Association for Behavior Analysis International

The Association for Behavior Analysis International® (ABAI) is a nonprofit membership organization with the mission to contribute to the well-being of society by developing, enhancing, and supporting the growth and vitality of the science of behavior analysis through research, education, and practice.


40th Annual Convention; Chicago, IL; 2014

Event Details

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Symposium #475
CE Offered: BACB
Social Skills Instruction for Individuals with Autism Across the Lifespan: Leveraging Existing Skills to Build New Ones
Tuesday, May 27, 2014
9:00 AM–9:50 AM
W184bc (McCormick Place Convention Center)
Area: AUT/EDC; Domain: Applied Research
Chair: Amy Kenzer (Southwest Autism Research & Resource Center)
CE Instructor: Amy Kenzer, Ph.D.

Social skill instruction is a critical component of intervention for individuals with autism, regardless of age. Early social skills instruction may be focused on responsivity to communicative partners, coordination of eye contact, and basic verbal behavior. As individuals gain complex skills, the instructional methods and targets also increase in complexity; shifting from establishing foundational skills to building meaningful relationships. While individuals with autism may show deficits within the social domain, it may be possible to utilize existing skills to facilitate learning in these critical areas. The first presentation will demonstrate how a young child's orienting to non-social stimuli can be used to increase responding to their name. The second presentation will discuss how embedded social reinforcement can improve coordinated eye contact while manding for non-social stimuli with preschoolers with autism. The third presentation addresses teaching assertiveness, verbal communication, sportsmanship, and displaying positive affect to young adults with autism and their peers during game play.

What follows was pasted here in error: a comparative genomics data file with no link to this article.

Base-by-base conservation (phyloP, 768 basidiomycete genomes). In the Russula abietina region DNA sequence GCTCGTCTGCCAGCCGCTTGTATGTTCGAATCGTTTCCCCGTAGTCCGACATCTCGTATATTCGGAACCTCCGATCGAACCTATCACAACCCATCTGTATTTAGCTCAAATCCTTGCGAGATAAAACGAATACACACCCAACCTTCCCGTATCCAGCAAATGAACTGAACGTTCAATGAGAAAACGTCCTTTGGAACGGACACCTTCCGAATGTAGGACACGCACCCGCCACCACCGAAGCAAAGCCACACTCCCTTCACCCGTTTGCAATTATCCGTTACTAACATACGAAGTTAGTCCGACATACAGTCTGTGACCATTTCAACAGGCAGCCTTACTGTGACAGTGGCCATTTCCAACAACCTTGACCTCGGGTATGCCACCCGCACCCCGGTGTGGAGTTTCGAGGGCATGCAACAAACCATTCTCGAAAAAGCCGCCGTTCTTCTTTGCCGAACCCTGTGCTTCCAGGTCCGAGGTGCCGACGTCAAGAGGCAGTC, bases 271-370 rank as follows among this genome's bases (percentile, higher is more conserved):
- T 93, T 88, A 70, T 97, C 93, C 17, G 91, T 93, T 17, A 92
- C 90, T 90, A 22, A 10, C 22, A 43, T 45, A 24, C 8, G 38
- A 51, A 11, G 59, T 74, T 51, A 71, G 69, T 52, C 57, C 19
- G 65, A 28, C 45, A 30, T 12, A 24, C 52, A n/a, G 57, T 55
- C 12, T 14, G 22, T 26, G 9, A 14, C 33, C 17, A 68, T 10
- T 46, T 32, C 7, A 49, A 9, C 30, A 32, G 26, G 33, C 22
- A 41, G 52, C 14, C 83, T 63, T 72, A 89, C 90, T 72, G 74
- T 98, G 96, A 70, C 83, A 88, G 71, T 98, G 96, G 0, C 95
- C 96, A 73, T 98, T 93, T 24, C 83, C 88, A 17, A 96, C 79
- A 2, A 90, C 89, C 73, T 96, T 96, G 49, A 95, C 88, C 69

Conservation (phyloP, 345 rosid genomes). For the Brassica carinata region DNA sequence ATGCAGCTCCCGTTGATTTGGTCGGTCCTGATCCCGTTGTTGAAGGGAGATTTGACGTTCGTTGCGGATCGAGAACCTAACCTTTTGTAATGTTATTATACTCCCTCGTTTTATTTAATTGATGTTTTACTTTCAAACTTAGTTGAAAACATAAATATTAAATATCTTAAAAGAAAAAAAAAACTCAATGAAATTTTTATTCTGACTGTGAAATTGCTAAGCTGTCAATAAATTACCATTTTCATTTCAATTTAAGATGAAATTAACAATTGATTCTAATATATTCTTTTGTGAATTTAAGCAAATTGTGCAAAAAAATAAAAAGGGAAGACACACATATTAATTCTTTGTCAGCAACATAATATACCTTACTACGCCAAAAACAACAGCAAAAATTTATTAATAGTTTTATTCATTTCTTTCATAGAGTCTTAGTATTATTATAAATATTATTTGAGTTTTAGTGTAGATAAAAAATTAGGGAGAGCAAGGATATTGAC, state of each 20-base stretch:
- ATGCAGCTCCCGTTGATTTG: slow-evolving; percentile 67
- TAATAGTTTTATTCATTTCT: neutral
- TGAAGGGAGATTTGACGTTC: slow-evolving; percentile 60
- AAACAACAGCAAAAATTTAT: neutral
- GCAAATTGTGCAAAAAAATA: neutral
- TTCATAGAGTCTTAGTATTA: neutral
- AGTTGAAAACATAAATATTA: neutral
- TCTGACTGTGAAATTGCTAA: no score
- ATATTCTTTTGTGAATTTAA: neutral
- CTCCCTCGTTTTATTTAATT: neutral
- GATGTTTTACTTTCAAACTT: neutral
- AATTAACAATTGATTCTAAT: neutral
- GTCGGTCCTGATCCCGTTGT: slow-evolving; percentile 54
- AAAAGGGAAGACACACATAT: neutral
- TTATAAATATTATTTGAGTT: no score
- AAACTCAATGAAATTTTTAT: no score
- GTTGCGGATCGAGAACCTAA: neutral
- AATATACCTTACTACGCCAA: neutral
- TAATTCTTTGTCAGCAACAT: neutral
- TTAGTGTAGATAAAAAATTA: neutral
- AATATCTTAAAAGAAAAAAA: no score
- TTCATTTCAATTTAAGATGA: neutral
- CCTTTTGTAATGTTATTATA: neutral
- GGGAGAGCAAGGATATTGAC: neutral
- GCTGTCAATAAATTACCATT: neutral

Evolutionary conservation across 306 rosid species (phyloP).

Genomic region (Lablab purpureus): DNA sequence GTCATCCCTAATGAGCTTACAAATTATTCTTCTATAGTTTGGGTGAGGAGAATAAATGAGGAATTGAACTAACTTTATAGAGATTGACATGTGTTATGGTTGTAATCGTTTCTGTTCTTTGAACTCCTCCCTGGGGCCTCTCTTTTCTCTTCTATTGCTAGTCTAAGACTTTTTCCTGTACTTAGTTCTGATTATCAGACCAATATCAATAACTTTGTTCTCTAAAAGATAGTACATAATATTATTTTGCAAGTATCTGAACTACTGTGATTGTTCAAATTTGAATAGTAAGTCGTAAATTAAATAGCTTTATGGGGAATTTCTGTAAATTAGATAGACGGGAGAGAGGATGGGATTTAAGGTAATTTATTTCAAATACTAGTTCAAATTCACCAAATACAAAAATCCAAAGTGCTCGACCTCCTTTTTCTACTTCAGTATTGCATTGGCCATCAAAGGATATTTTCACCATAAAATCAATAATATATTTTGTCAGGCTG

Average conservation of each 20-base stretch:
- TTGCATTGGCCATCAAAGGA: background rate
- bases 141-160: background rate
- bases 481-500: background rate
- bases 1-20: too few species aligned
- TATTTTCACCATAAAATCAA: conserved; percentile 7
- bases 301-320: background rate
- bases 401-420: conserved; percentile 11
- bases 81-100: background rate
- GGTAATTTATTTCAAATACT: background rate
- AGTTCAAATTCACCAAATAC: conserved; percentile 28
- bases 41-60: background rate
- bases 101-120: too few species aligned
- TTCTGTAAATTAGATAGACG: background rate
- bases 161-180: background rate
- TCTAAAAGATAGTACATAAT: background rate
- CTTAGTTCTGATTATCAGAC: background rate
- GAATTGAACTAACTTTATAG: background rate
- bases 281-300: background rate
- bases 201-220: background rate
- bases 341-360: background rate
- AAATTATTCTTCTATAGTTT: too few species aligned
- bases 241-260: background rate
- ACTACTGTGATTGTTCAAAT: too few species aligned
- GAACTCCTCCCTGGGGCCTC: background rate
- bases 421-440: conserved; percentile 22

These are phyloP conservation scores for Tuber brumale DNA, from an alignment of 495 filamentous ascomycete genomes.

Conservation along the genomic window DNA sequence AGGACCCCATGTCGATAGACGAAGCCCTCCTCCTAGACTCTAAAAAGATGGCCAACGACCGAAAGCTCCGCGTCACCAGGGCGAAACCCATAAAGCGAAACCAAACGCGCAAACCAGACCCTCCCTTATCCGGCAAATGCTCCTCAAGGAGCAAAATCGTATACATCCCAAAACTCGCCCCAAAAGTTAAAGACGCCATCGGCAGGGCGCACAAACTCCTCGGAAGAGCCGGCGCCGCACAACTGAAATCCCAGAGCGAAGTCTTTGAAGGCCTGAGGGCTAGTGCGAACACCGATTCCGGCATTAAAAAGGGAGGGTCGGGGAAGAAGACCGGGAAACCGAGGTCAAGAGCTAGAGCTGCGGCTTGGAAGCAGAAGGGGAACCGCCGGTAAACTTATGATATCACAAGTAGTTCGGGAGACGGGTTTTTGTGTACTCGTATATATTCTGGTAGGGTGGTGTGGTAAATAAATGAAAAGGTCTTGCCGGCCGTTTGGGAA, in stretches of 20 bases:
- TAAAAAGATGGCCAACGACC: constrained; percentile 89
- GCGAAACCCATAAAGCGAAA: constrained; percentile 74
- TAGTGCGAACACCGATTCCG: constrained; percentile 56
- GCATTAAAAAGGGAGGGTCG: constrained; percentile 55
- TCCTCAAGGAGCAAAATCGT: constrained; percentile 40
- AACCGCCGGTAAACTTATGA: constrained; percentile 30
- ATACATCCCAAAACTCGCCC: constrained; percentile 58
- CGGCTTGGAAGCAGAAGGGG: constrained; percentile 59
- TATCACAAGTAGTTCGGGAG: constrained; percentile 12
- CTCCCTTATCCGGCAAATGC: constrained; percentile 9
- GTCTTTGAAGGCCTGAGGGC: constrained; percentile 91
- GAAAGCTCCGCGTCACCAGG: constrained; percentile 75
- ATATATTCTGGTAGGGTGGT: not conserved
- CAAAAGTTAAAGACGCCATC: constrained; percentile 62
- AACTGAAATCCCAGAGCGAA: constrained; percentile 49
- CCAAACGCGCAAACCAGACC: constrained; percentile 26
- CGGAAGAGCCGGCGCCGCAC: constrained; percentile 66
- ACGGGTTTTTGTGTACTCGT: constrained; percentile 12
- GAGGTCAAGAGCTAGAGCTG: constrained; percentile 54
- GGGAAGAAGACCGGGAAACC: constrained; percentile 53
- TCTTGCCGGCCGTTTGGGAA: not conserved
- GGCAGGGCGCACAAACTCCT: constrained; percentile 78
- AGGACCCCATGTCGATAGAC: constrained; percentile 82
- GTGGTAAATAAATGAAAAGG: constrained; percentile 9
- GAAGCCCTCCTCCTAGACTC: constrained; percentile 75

Using Non-Social Auditory Stimuli to Teach Responding to Name to Children with Autism

AMANDA M. SUMNEY (Southwest Autism Research & Resource Center), Rachel McIntosh (Southwest Autism Research & Resource Center)

The rate at which infants respond to their name is considered a specific predictor of whether they are later diagnosed with Autism Spectrum Disorder (ASD). Responding to one's name is not only an important social skill, but may pose a safety concern. While children with autism may be unresponsive to their name, they may still respond to auditory stimuli in their environment. In the current study, we examined responding to name with three children with ASD. Non-social auditory stimuli were used to initially gain the child's attention; as the child began to respond to those stimuli, the experimenter called the child's name. Non-social auditory stimuli were systematically faded across successive trials until no stimuli were required. Results suggest that this intervention produced an increase in responding to name in the absence of additional stimuli for all three children.


Using Embedded Social Reinforcement to Increase Vocal Responses with Coordinated Eye Contact in Children with Autism

Brent Seymour (Southwest Autism Research & Resource Center), KATELIN HOBSON (Southwest Autism Research & Resource Center), Amy Kenzer (Southwest Autism Research & Resource Center)